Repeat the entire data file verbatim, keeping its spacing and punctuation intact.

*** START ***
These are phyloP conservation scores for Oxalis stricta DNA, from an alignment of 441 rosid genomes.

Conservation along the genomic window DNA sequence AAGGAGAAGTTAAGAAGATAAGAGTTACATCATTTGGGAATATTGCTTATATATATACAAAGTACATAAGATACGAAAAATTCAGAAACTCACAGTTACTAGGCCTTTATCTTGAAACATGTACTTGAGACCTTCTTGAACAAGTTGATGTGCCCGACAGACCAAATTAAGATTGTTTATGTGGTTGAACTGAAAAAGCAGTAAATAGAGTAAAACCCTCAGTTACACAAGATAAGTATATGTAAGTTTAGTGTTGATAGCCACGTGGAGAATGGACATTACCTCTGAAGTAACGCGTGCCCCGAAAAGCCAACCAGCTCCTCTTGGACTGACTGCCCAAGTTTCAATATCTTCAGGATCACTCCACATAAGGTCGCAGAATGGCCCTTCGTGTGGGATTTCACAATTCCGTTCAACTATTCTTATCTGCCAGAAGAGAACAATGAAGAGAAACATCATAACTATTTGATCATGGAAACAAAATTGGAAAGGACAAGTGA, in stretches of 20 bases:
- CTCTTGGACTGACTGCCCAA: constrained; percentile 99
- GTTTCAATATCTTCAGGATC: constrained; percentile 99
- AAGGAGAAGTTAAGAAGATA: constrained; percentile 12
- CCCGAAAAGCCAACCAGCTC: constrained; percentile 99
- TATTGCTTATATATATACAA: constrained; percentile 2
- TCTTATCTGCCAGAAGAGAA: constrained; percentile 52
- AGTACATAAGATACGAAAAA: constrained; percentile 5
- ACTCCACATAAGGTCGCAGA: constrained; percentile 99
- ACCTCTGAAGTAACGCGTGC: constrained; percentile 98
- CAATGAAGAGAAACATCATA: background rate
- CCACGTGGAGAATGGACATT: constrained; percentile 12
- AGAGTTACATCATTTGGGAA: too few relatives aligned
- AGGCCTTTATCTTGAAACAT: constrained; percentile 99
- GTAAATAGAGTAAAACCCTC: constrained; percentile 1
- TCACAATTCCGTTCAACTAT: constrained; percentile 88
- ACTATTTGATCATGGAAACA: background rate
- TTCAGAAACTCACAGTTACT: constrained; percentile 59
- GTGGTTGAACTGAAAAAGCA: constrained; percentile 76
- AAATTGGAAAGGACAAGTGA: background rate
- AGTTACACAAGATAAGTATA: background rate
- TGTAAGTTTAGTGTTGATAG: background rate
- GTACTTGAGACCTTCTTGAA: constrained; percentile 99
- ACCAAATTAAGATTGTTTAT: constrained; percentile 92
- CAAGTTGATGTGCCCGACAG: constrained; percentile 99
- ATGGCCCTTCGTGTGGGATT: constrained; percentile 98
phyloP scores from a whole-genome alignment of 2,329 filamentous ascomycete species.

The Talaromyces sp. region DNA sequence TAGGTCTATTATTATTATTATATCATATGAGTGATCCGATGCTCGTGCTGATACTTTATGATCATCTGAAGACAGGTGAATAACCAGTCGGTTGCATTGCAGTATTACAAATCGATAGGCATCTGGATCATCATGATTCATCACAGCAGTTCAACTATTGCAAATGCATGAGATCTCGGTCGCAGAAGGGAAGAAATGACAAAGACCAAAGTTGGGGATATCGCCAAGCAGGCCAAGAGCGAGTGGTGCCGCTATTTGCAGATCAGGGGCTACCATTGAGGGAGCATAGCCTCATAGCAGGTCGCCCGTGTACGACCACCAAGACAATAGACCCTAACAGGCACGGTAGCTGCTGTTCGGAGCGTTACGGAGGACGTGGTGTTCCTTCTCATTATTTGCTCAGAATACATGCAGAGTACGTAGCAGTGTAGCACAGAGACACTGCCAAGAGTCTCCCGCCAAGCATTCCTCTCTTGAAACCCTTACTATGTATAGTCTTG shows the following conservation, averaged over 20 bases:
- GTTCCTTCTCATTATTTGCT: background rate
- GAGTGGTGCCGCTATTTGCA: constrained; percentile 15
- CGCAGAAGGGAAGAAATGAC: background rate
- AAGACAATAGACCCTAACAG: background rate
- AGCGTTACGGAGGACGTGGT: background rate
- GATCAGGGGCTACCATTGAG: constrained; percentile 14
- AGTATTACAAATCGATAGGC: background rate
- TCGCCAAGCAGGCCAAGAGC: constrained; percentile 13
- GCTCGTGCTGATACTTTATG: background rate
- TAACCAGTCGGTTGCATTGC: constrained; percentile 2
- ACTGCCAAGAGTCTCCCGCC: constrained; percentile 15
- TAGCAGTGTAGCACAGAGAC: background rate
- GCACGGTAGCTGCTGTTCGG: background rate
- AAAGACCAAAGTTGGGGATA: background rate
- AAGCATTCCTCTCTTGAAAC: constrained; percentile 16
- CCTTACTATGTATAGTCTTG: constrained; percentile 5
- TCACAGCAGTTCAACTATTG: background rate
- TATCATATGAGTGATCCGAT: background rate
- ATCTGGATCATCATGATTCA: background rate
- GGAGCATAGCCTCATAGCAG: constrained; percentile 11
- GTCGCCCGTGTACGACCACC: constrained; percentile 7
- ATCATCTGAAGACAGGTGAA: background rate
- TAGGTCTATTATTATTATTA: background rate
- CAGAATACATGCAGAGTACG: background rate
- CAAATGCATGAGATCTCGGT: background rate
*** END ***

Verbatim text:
These are phyloP conservation scores for Oxalis stricta DNA, from an alignment of 441 rosid genomes.

Conservation along the genomic window DNA sequence AAGGAGAAGTTAAGAAGATAAGAGTTACATCATTTGGGAATATTGCTTATATATATACAAAGTACATAAGATACGAAAAATTCAGAAACTCACAGTTACTAGGCCTTTATCTTGAAACATGTACTTGAGACCTTCTTGAACAAGTTGATGTGCCCGACAGACCAAATTAAGATTGTTTATGTGGTTGAACTGAAAAAGCAGTAAATAGAGTAAAACCCTCAGTTACACAAGATAAGTATATGTAAGTTTAGTGTTGATAGCCACGTGGAGAATGGACATTACCTCTGAAGTAACGCGTGCCCCGAAAAGCCAACCAGCTCCTCTTGGACTGACTGCCCAAGTTTCAATATCTTCAGGATCACTCCACATAAGGTCGCAGAATGGCCCTTCGTGTGGGATTTCACAATTCCGTTCAACTATTCTTATCTGCCAGAAGAGAACAATGAAGAGAAACATCATAACTATTTGATCATGGAAACAAAATTGGAAAGGACAAGTGA, in stretches of 20 bases:
- CTCTTGGACTGACTGCCCAA: constrained; percentile 99
- GTTTCAATATCTTCAGGATC: constrained; percentile 99
- AAGGAGAAGTTAAGAAGATA: constrained; percentile 12
- CCCGAAAAGCCAACCAGCTC: constrained; percentile 99
- TATTGCTTATATATATACAA: constrained; percentile 2
- TCTTATCTGCCAGAAGAGAA: constrained; percentile 52
- AGTACATAAGATACGAAAAA: constrained; percentile 5
- ACTCCACATAAGGTCGCAGA: constrained; percentile 99
- ACCTCTGAAGTAACGCGTGC: constrained; percentile 98
- CAATGAAGAGAAACATCATA: background rate
- CCACGTGGAGAATGGACATT: constrained; percentile 12
- AGAGTTACATCATTTGGGAA: too few relatives aligned
- AGGCCTTTATCTTGAAACAT: constrained; percentile 99
- GTAAATAGAGTAAAACCCTC: constrained; percentile 1
- TCACAATTCCGTTCAACTAT: constrained; percentile 88
- ACTATTTGATCATGGAAACA: background rate
- TTCAGAAACTCACAGTTACT: constrained; percentile 59
- GTGGTTGAACTGAAAAAGCA: constrained; percentile 76
- AAATTGGAAAGGACAAGTGA: background rate
- AGTTACACAAGATAAGTATA: background rate
- TGTAAGTTTAGTGTTGATAG: background rate
- GTACTTGAGACCTTCTTGAA: constrained; percentile 99
- ACCAAATTAAGATTGTTTAT: constrained; percentile 92
- CAAGTTGATGTGCCCGACAG: constrained; percentile 99
- ATGGCCCTTCGTGTGGGATT: constrained; percentile 98
phyloP scores from a whole-genome alignment of 2,329 filamentous ascomycete species.

The Talaromyces sp. region DNA sequence TAGGTCTATTATTATTATTATATCATATGAGTGATCCGATGCTCGTGCTGATACTTTATGATCATCTGAAGACAGGTGAATAACCAGTCGGTTGCATTGCAGTATTACAAATCGATAGGCATCTGGATCATCATGATTCATCACAGCAGTTCAACTATTGCAAATGCATGAGATCTCGGTCGCAGAAGGGAAGAAATGACAAAGACCAAAGTTGGGGATATCGCCAAGCAGGCCAAGAGCGAGTGGTGCCGCTATTTGCAGATCAGGGGCTACCATTGAGGGAGCATAGCCTCATAGCAGGTCGCCCGTGTACGACCACCAAGACAATAGACCCTAACAGGCACGGTAGCTGCTGTTCGGAGCGTTACGGAGGACGTGGTGTTCCTTCTCATTATTTGCTCAGAATACATGCAGAGTACGTAGCAGTGTAGCACAGAGACACTGCCAAGAGTCTCCCGCCAAGCATTCCTCTCTTGAAACCCTTACTATGTATAGTCTTG shows the following conservation, averaged over 20 bases:
- GTTCCTTCTCATTATTTGCT: background rate
- GAGTGGTGCCGCTATTTGCA: constrained; percentile 15
- CGCAGAAGGGAAGAAATGAC: background rate
- AAGACAATAGACCCTAACAG: background rate
- AGCGTTACGGAGGACGTGGT: background rate
- GATCAGGGGCTACCATTGAG: constrained; percentile 14
- AGTATTACAAATCGATAGGC: background rate
- TCGCCAAGCAGGCCAAGAGC: constrained; percentile 13
- GCTCGTGCTGATACTTTATG: background rate
- TAACCAGTCGGTTGCATTGC: constrained; percentile 2
- ACTGCCAAGAGTCTCCCGCC: constrained; percentile 15
- TAGCAGTGTAGCACAGAGAC: background rate
- GCACGGTAGCTGCTGTTCGG: background rate
- AAAGACCAAAGTTGGGGATA: background rate
- AAGCATTCCTCTCTTGAAAC: constrained; percentile 16
- CCTTACTATGTATAGTCTTG: constrained; percentile 5
- TCACAGCAGTTCAACTATTG: background rate
- TATCATATGAGTGATCCGAT: background rate
- ATCTGGATCATCATGATTCA: background rate
- GGAGCATAGCCTCATAGCAG: constrained; percentile 11
- GTCGCCCGTGTACGACCACC: constrained; percentile 7
- ATCATCTGAAGACAGGTGAA: background rate
- TAGGTCTATTATTATTATTA: background rate
- CAGAATACATGCAGAGTACG: background rate
- CAAATGCATGAGATCTCGGT: background rate